Recent clinical trials indicate that the severity of diabetic neuropathy is correlated with the level of patient glycemic control. In the current study, hyperglycemia induces apoptotic changes in dorsal root ganglion neurons and Schwann cells in vivo both in streptozotocin-treated diabetic rats and in rats made acutely hyperglycemic with infused glucose. Typical apoptotic nuclear and cytoplasmic changes are observed. In addition mitochondrial changes recently reported to occur as part of the apoptotic cascade, such as ballooning of mitochondria and disruption of the internal cristae, are seen in diabetic dorsal root ganglion neurons and Schwann cells. Similar changes have been reported in neurons in the presence of oxidative stress. In order to study the neurotoxic effects of high glucose we developed an in vitro model using rat dorsal root ganglion neurons. In dorsal root ganglion cultured in defined medium, addition of moderate glucose levels results in neurite degeneration and apoptosis. These changes are coupled with activation of caspase-3, dependent on the concentration of glucose. The apoptotic changes observed in vitro are similar to those observed in vivo. In contrast, addition of IGF-I, even at physiological concentrations, prevents activation of caspase-3 and neuronal apoptosis in vitro. We suggest that oxidative stress may promote the mitochondrial changes in diabetic animals and lead to activation of programmed cell death pathways. These results imply a new pathogenetic mechanism for diabetic sensory neuropathy.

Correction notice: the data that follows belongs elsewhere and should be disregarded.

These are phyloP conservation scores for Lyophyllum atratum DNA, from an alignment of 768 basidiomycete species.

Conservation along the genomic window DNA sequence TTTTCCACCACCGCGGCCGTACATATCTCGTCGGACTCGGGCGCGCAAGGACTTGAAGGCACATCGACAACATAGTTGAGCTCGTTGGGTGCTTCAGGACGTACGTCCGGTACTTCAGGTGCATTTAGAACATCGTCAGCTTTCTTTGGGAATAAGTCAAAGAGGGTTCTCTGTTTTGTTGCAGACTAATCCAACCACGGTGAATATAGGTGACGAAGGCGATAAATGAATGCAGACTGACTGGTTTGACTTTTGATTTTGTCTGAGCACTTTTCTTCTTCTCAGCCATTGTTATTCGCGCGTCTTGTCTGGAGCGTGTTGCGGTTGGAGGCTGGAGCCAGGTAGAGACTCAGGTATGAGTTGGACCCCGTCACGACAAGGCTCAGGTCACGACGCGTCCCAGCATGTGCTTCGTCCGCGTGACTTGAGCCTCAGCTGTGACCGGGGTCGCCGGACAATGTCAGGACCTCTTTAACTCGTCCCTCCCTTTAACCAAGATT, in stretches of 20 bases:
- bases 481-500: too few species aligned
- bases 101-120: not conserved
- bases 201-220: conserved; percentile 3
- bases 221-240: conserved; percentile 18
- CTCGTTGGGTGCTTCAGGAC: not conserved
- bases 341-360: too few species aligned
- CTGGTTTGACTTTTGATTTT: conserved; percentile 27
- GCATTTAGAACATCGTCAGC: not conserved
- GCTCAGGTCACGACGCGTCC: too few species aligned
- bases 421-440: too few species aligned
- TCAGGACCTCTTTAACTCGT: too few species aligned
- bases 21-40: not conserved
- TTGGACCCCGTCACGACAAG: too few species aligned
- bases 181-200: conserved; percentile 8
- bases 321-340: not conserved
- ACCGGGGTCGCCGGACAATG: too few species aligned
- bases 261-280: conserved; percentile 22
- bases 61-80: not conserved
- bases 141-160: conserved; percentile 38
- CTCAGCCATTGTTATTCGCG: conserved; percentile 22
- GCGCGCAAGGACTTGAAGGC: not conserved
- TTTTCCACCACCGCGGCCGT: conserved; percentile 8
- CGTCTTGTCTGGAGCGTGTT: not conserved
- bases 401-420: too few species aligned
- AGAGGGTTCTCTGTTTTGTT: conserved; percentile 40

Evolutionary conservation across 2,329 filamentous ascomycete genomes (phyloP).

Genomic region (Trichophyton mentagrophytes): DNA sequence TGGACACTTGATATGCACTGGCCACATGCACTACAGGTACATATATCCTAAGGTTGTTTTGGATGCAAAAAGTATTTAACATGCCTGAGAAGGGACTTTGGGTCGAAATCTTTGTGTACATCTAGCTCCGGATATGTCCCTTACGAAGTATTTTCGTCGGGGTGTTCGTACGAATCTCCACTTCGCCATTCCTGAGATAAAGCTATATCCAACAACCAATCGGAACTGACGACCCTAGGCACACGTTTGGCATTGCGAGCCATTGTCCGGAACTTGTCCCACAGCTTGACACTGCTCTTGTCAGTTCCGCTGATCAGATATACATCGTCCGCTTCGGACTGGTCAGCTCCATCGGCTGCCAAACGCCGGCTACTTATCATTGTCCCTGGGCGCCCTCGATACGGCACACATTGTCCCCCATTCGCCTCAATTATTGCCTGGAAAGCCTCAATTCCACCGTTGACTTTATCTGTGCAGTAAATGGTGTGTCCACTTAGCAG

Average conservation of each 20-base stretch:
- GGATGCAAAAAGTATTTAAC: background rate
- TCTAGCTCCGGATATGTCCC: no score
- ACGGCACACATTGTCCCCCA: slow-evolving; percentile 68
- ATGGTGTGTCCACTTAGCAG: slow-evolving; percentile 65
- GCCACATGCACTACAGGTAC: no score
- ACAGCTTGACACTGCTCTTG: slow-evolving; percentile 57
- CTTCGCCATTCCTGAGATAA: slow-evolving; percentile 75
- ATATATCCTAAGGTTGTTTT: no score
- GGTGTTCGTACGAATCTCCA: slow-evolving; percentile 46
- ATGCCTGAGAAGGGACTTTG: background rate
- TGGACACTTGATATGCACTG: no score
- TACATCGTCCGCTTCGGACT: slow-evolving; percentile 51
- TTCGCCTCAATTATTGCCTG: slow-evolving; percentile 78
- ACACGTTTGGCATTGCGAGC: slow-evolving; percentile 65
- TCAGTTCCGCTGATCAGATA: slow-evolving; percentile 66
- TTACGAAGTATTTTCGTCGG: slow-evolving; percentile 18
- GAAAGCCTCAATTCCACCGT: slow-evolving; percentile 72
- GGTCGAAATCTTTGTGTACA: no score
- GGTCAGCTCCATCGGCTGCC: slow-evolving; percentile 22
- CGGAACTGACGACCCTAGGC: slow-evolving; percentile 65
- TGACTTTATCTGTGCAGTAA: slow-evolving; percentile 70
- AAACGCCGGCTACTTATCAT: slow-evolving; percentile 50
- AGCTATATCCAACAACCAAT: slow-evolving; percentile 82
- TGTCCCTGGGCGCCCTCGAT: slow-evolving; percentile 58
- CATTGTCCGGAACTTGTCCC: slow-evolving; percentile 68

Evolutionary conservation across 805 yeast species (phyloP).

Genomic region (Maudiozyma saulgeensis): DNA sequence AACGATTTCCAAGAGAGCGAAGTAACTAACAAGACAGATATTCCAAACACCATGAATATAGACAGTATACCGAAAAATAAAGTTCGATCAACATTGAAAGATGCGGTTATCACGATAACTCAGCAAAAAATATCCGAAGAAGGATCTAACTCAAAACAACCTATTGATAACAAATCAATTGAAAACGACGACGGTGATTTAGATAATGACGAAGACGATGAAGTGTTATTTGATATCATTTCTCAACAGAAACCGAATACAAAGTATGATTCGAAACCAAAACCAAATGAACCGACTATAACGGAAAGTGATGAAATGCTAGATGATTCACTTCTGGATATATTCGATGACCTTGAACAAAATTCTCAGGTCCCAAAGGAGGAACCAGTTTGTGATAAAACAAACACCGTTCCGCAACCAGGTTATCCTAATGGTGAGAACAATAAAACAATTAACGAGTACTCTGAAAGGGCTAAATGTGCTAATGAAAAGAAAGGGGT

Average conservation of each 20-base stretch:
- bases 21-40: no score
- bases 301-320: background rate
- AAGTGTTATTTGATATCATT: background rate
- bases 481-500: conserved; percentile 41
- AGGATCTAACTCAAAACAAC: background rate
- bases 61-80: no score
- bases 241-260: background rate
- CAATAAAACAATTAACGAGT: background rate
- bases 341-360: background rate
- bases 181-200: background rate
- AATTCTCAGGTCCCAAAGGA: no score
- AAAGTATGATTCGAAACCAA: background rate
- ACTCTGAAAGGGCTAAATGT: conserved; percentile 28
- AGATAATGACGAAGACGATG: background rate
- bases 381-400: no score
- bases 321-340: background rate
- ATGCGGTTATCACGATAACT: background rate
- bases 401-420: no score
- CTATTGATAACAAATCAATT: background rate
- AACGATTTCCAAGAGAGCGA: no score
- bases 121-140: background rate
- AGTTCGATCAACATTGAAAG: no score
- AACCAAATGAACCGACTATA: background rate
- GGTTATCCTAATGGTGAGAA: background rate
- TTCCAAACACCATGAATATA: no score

ASJC Scopus subject areas